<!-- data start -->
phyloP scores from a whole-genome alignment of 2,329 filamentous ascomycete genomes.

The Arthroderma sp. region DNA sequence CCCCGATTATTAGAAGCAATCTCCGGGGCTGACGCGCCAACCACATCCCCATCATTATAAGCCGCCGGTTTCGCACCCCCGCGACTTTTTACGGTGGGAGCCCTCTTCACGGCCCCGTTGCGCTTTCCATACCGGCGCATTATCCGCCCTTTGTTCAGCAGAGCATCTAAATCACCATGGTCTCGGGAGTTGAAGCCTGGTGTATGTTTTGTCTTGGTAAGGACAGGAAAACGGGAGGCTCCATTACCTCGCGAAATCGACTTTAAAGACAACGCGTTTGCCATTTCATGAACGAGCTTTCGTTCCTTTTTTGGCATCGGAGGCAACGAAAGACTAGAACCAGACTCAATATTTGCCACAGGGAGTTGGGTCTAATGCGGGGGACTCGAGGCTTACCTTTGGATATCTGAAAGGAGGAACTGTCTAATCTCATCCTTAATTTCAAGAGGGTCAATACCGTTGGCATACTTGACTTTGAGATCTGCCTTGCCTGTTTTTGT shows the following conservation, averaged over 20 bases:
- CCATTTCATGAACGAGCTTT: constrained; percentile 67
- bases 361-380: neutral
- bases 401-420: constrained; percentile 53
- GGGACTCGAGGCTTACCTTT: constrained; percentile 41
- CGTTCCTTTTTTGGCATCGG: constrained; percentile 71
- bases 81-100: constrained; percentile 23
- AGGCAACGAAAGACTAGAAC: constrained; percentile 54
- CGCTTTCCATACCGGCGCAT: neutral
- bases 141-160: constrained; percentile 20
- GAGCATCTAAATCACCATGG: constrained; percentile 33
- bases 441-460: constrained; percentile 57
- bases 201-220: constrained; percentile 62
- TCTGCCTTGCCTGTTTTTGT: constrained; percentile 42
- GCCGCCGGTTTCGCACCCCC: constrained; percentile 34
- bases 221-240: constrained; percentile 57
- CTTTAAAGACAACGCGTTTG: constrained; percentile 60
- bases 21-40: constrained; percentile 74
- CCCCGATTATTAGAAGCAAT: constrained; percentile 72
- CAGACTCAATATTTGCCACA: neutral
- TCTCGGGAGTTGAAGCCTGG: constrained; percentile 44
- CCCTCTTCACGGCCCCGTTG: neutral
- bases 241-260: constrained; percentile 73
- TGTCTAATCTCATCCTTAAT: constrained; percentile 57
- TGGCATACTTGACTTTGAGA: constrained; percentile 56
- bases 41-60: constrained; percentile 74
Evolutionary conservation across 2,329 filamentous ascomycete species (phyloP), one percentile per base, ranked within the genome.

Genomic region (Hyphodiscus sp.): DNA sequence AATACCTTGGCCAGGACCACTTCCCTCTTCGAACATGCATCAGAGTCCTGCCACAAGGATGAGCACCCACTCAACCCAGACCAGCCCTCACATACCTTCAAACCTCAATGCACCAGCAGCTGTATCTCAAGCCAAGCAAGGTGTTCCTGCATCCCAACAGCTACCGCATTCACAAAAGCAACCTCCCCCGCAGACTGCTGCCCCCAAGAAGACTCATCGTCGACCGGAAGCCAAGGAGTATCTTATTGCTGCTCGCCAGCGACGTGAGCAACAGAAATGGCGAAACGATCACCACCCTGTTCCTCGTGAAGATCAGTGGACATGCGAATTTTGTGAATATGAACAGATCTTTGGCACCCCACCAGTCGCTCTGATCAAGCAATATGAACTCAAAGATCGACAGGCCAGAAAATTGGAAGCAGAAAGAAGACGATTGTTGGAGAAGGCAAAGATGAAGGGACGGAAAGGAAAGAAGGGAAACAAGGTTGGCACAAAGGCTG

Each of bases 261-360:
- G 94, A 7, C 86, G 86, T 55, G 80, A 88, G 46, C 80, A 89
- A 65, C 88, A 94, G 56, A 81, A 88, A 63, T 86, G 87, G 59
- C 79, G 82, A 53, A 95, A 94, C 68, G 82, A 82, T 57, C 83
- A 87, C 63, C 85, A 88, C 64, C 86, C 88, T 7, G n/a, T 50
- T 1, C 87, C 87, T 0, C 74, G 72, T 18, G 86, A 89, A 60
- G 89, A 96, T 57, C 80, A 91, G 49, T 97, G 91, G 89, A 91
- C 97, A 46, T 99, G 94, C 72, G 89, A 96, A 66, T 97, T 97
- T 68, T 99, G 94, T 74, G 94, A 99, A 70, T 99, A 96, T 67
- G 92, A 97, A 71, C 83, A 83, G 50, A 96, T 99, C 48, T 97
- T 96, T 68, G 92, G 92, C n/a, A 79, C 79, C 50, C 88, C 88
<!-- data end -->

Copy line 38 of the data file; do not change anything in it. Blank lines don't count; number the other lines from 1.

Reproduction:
- T 68, T 99, G 94, T 74, G 94, A 99, A 70, T 99, A 96, T 67